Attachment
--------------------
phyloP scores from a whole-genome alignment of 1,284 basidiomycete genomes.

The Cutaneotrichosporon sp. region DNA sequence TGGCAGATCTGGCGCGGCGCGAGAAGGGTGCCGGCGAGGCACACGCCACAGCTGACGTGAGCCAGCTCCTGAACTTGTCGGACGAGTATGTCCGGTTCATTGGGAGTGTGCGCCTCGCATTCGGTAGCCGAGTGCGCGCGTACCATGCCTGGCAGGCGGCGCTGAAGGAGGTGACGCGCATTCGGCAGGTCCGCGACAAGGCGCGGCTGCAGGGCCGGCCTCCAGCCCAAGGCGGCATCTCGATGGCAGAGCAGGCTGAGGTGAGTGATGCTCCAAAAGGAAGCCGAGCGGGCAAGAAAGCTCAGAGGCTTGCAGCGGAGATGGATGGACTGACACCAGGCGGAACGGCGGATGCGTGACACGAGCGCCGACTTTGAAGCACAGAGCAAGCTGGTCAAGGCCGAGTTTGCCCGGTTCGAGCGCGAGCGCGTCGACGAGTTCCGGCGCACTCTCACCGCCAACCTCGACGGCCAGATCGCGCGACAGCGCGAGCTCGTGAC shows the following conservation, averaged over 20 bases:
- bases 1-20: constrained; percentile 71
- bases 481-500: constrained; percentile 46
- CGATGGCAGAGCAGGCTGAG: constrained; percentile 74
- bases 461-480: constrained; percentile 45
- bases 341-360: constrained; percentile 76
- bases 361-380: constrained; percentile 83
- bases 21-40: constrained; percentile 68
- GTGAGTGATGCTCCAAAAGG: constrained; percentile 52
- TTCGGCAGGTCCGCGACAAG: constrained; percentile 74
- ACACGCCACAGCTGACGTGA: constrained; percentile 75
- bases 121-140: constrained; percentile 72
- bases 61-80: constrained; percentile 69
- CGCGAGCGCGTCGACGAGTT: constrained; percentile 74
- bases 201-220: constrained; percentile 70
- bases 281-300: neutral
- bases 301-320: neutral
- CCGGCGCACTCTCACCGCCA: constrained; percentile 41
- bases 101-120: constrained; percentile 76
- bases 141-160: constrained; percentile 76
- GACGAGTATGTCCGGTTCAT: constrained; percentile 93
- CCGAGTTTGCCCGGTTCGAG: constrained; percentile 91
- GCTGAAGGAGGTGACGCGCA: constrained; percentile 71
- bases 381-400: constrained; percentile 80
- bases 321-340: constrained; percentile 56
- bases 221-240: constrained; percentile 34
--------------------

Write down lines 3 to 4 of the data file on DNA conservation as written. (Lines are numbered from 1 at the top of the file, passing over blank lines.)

- bases 1-20: constrained; percentile 71
- bases 481-500: constrained; percentile 46